For any site you should do some sort of threat risk modeling perhaps like: http://www.owasp.org/index.php/Threat_Risk_Modeling. Generally this sort of exercise gets you thinking about what you are trying to protect and what the possible threats are. Even if you do something simple like:

  • Identify bad guys – young hackers, disgruntled ex-employees, competitors, etc.
  • Identify assets – databases that you want protected, servers that should be secure, etc.
  • Identify risks – having your data stolen, having your website vandalized, having your data modified.

Then you can develop plans to protect your assets and to watch for your adversaries. You should perform this exercise even if you don’t have any web servers and feel you have a very protected environment.

A lot of security isn’t a matter of being perfect, just being better than others. This way hackers will come across your web site, quickly see it has security in place and then move on to easier targets. Hackers tend to employ automated scripted scanning tools to search the Internet for unprotected servers, just starting by being HTTPS and not having any other ports open, sets the bar quite high for hackers and the scanning tool will keep scanning.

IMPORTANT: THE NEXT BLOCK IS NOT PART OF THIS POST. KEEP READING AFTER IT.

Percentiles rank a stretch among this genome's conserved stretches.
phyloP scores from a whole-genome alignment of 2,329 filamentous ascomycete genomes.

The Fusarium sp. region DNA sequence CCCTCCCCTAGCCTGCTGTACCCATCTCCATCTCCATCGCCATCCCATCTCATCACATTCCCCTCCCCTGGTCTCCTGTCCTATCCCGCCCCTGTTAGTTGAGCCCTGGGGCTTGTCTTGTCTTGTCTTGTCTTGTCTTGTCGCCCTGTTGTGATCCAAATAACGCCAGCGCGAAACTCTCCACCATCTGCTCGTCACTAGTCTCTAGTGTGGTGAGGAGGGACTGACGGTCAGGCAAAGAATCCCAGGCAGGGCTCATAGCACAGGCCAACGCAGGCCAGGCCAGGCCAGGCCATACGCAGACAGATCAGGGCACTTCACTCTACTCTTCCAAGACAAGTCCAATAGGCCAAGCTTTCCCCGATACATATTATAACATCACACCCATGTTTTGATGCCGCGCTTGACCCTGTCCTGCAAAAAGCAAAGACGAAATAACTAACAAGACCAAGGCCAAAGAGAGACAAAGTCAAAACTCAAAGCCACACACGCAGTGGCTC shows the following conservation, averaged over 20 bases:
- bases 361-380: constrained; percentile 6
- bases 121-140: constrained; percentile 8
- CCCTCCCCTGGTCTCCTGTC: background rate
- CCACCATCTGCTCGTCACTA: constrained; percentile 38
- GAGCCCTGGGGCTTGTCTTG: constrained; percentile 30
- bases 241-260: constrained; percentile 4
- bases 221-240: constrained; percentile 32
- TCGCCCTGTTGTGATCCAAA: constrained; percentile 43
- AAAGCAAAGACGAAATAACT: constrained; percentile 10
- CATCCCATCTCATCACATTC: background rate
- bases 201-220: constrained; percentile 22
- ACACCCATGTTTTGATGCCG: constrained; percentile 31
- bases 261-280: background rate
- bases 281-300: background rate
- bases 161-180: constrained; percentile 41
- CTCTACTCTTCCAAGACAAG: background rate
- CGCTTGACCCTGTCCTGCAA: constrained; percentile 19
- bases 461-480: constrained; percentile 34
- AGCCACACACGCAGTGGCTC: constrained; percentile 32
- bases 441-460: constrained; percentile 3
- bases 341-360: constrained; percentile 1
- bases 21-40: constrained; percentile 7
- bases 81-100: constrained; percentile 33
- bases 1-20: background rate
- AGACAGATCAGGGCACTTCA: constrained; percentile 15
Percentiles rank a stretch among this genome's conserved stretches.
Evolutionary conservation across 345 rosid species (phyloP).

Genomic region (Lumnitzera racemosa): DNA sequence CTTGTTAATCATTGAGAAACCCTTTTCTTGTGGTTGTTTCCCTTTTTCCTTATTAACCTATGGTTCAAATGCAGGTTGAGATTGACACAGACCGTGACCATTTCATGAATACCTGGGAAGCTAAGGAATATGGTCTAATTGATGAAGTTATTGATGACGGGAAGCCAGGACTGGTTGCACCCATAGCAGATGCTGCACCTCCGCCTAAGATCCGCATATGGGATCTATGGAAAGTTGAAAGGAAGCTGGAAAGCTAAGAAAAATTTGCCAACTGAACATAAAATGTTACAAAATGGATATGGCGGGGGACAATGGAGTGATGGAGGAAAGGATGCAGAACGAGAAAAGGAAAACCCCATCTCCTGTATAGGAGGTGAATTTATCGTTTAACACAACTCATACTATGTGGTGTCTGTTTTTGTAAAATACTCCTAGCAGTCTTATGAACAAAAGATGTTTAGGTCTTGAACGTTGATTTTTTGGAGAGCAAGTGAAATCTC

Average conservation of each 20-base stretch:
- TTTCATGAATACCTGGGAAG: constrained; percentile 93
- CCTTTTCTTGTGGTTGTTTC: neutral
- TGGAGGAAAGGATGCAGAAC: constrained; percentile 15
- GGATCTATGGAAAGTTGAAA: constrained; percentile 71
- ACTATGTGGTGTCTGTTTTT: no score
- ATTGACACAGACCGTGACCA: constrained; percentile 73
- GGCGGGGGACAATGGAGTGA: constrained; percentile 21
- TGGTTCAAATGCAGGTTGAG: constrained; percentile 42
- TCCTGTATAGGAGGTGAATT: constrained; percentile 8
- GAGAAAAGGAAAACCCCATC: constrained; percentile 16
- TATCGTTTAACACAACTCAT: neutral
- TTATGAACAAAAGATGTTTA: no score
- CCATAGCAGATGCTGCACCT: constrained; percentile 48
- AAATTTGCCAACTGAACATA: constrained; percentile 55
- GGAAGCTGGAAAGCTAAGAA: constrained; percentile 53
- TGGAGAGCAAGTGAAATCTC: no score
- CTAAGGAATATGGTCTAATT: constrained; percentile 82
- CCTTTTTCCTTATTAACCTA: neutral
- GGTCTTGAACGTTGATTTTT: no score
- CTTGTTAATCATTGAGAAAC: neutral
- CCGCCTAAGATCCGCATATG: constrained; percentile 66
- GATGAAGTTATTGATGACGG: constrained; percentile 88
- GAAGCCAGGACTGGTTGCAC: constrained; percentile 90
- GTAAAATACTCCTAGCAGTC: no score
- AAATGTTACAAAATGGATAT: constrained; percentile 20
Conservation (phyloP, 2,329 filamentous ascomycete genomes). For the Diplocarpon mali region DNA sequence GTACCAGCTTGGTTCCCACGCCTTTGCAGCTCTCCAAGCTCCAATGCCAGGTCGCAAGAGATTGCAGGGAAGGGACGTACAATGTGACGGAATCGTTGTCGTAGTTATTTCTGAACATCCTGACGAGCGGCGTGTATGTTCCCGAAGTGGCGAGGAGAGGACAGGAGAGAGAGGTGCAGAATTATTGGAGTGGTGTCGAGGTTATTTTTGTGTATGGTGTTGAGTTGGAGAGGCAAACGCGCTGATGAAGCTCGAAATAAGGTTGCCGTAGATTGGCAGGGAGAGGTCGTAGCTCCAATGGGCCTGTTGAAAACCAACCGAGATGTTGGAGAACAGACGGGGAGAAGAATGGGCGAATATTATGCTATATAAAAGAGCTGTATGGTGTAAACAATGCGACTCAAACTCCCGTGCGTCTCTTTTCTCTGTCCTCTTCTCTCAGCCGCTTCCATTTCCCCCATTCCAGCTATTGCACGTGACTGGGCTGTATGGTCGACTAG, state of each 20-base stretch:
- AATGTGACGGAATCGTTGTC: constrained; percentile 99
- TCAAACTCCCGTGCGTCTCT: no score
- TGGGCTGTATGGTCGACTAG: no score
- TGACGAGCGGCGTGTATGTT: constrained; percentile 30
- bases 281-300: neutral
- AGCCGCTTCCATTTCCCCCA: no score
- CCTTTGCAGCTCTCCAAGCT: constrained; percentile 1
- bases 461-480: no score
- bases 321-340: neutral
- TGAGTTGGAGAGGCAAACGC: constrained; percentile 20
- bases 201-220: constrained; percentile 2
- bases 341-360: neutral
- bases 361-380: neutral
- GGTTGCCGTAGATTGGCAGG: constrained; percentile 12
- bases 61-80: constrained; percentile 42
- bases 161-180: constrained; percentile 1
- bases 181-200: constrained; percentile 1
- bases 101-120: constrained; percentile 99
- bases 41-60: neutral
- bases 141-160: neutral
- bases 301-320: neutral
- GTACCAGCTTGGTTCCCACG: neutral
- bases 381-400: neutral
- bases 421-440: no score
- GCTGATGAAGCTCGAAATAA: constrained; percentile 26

Nmap/Zenmap

When you expose a web server to the Internet, your first line of defense is the firewall. The firewall’s job is to hide all the internally running processes from the Internet, such as SQL Server or Windows Networking. Basically you want to ensure that the only things people can access from the outside are HTTP and HTTPS (these are ports 80 and 443 respectively). This way the only things a hacker can attack are these ports. Generally hackers are looking for other ports that have been left open for convenience like RDP or SQL Server and then will try to attack these.